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January 12, 2023

Business development at the crossroads

  • Local AEC firms share how they are building the professional relationships that will lead to work this year — and beyond.
    Johnston Training Group


    A new year starts with resolutions — hit the gym, get organized, maybe learn a new language. For AEC firms, the new year often means business development (BD) swings into high gear. In 2023, two factors are complicating the picture: in-person BD took a roughly two-year break during the pandemic; and the economic outlook is uncertain.

    Johnston Training Group (JTG) interviewed six local AEC firms (and longtime clients) to get their take on the past, present, and future of business development. Interviewees included Jill Patterson, marketing director at Herrera; Dave Jacobs, business development manager at Osborn Consulting; Joel Rohrs, executive vice president at Andersen Construction; Eric Olson, vice president at Clark Construction Group; Dave Heater, president at Ankrom Moisan; and Oliver Whitehead, chief operating officer, PNW at Prime Electric.

    Q: How has COVID affected your BD in the past year?

    Jacobs: “The past year has been new ground for the Osborn team, learning how to reengage during in-person meetings with clients and partners. We are working diligently to reconnect and restart relationships that were built over the past two decades but have become strained. The biggest challenge now is that the ease of a virtual meeting is often hard to get past. A 30-minute meeting for a project team member is much easier to schedule and attend when accounting for travel time.”

    Heater: “In the fall of 2021, Ankrom Moisan was winning more than enough work, but no one wanted us to move at full steam ahead. Only small portions of the projects were approved, like a phase at a time. That resulted in us continuing to push on BD well into Q1 of 2022. Then by Q2 2022, the environment changed dramatically, and all slow and stalled projects hit the gas. We tried to keep up with the contracted work — BD had to take a back seat for the next two quarters.”

    Whitehead: “COVID restrictions forced us to reevaluate most of our BD activities and come up with innovative ways to create meaningful experiences with clients. As opportunities for BD have normalized, we have actually continued on with some of the BD activities that originated during COVID.”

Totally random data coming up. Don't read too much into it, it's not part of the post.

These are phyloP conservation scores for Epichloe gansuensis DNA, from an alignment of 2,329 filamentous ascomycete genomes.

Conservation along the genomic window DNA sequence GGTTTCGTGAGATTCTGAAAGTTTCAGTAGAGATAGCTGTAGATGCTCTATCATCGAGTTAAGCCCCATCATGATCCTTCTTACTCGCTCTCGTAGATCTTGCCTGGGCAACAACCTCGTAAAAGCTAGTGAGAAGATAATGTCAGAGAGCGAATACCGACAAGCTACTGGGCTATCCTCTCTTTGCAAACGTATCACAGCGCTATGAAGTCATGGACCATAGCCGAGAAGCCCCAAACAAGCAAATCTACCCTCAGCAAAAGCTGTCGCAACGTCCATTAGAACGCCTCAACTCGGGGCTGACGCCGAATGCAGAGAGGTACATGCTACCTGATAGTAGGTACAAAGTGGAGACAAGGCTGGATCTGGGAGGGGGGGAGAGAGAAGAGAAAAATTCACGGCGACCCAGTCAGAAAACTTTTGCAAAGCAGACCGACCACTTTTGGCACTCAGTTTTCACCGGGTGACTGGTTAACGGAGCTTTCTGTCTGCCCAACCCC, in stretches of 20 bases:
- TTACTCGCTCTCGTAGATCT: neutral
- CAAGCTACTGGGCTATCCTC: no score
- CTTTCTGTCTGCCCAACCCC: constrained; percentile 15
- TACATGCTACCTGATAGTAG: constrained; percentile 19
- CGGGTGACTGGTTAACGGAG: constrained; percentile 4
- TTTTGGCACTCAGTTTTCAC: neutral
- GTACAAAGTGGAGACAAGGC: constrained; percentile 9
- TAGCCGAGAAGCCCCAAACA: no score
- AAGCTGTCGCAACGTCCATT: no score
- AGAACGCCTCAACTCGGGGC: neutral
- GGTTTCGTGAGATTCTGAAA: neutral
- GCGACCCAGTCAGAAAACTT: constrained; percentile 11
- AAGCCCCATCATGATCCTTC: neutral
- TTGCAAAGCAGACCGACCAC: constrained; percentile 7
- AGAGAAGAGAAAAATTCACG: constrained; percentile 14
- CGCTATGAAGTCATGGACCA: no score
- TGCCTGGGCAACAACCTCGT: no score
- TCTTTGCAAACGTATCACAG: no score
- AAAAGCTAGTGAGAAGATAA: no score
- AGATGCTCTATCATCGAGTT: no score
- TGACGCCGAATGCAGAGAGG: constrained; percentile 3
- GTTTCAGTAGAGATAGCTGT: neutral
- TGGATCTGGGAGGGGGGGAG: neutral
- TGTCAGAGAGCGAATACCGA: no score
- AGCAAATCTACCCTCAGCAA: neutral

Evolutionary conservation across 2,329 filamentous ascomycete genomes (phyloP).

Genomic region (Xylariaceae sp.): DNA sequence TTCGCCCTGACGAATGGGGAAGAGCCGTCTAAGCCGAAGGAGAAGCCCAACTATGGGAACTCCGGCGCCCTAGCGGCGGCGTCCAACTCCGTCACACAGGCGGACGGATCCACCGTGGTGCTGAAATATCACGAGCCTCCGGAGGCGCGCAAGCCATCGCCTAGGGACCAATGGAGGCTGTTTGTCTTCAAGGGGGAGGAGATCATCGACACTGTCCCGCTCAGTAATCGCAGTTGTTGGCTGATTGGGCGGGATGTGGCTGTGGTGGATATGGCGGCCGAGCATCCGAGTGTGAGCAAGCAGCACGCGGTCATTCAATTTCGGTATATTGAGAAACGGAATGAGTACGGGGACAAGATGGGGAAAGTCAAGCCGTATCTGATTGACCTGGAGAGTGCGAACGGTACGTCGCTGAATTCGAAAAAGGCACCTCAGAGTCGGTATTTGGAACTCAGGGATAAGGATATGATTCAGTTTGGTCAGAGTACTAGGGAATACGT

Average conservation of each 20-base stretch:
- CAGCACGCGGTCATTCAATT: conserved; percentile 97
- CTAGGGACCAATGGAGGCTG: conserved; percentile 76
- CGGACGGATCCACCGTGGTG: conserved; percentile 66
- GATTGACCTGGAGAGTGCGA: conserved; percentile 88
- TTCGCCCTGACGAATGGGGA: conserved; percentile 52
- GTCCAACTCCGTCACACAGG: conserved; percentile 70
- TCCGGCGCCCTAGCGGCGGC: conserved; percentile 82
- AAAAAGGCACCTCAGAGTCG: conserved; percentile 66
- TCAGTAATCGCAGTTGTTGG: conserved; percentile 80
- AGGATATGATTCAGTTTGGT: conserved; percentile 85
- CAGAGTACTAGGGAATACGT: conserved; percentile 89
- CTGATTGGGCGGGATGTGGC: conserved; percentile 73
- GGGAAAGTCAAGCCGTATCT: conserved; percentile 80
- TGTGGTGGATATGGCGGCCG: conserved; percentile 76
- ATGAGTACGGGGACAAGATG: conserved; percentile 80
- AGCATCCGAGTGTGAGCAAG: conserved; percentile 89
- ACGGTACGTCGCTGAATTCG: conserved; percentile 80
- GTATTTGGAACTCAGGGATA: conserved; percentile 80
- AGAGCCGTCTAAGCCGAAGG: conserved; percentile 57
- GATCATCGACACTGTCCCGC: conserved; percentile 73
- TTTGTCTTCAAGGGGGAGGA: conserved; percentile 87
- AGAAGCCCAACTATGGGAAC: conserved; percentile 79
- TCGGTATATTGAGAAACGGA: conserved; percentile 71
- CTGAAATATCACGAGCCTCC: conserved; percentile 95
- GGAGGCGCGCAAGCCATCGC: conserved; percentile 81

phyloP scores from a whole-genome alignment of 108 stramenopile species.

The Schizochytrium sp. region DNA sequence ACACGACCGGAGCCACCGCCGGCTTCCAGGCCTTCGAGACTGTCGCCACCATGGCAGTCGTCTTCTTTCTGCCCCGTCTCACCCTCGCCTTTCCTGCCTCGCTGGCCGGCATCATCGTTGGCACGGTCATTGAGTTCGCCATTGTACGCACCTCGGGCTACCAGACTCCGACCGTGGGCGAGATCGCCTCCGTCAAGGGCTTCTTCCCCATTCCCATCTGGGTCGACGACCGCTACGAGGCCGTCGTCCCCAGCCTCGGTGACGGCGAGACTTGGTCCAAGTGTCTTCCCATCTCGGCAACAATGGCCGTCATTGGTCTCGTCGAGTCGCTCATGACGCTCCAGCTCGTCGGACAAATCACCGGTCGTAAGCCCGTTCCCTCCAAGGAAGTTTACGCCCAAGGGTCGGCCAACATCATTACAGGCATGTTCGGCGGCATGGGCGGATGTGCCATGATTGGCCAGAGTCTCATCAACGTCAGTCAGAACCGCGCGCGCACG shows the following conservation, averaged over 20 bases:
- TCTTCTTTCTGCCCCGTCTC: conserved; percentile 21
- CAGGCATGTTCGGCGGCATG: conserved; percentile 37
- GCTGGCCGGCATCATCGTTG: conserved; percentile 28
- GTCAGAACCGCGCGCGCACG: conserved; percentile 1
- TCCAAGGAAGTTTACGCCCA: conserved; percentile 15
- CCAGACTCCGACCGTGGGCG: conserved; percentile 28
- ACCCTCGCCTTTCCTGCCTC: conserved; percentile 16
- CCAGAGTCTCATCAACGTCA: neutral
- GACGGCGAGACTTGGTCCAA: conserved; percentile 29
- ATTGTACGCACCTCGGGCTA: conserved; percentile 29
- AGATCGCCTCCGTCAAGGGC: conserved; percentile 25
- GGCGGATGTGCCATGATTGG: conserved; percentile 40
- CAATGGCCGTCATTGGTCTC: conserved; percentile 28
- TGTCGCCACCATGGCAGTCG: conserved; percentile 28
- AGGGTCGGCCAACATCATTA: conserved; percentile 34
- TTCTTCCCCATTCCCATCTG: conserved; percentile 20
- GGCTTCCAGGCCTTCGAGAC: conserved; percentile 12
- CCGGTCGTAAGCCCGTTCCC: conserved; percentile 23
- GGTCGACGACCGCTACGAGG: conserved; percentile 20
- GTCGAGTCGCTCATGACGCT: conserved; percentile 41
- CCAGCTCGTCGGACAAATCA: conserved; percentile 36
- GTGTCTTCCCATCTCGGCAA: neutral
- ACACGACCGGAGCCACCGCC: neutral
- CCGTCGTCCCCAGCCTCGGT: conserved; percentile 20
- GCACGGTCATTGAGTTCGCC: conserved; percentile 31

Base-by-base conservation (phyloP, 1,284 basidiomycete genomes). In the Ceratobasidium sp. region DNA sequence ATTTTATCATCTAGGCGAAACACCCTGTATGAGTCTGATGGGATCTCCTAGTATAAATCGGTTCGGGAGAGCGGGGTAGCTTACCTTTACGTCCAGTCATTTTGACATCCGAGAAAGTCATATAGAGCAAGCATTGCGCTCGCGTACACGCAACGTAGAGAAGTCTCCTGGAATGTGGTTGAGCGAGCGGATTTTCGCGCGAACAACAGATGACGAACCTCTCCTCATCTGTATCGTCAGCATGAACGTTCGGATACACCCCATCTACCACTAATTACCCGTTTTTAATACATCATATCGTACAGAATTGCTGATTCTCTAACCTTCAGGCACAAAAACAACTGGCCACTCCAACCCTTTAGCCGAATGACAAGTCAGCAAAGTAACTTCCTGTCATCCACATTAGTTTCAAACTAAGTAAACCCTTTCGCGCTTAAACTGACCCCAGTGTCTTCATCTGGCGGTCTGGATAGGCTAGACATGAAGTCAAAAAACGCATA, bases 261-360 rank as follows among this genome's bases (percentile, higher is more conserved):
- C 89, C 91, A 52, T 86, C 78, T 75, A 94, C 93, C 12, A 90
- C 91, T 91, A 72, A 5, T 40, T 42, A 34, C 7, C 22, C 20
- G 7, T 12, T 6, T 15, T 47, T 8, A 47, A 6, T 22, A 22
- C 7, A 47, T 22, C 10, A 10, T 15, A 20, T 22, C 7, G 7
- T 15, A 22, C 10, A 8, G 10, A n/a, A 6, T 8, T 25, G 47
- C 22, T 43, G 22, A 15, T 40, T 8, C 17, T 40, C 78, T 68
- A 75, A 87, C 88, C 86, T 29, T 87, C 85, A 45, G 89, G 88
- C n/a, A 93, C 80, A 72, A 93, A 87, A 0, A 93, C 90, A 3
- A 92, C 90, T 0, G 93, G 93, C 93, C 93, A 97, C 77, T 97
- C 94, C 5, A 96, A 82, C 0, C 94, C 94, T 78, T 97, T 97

Q: How has the local economy affected your BD plans for 2023 and beyond?

    Patterson: “Our strong backlog positions us well for 2023. However, we have concerns about a potential recession in 2023-2024. To date, we are seeing many clients on expedited schedules for project work due to funding deadlines.”

    Rohrs: “I believe that we are better off today than we were pre-COVID, due to having to become more nimble and creative around how we communicate and seek new partners.”

    Heater: “Local economies are already affecting plans, and a few projects have gone on hold. These are spread out across the West Coast, so it's not concentrated in any one local market. People are looking at fewer sites and not starting new projects at the same pace. There are also fewer BD opportunities right now, so it appears to be a slower pace than a year ago.”

    Q: Do you see unique BD opportunities that have come out of networking virtually?

    Rohrs: “We have gotten much more comfortable talking virtually, which has set us up well with out-of-town clients we might have otherwise had to travel to, to get to know. This provides for a more financially viable model, but I still don't believe there is any substitute for in-person meetings.”

    Olson: “COVID taught us not to take face-to-face interaction for granted. That being said, COVID has also created new ways for us to mesh better with our clients. It's become more socially acceptable to keep meetings flexible — whether in person or virtual.”

    Patterson: “I think one of the biggest impacts of COVID on business development is that staff are no longer gathered ‘around the water cooler' to discuss their coworkers' projects. This reduces their ability to effectively present cross-discipline solutions to clients during business development. One way we are remedying this is a monthly 30-minute virtual ‘Rainmaker Rodeo' to increase all staff knowledge of Herrera's great work — past and present.”

    Heater: “Starting in mid-2020 we created specific expertise pieces based on surveys and client work and then broadly conducted one-on-one video calls with clients where we walked through the information. We had never done that at a firm-wide level before.”

    Q: Are BD efforts and results part of performance reviews for all, some, or just people with “BD” in their title?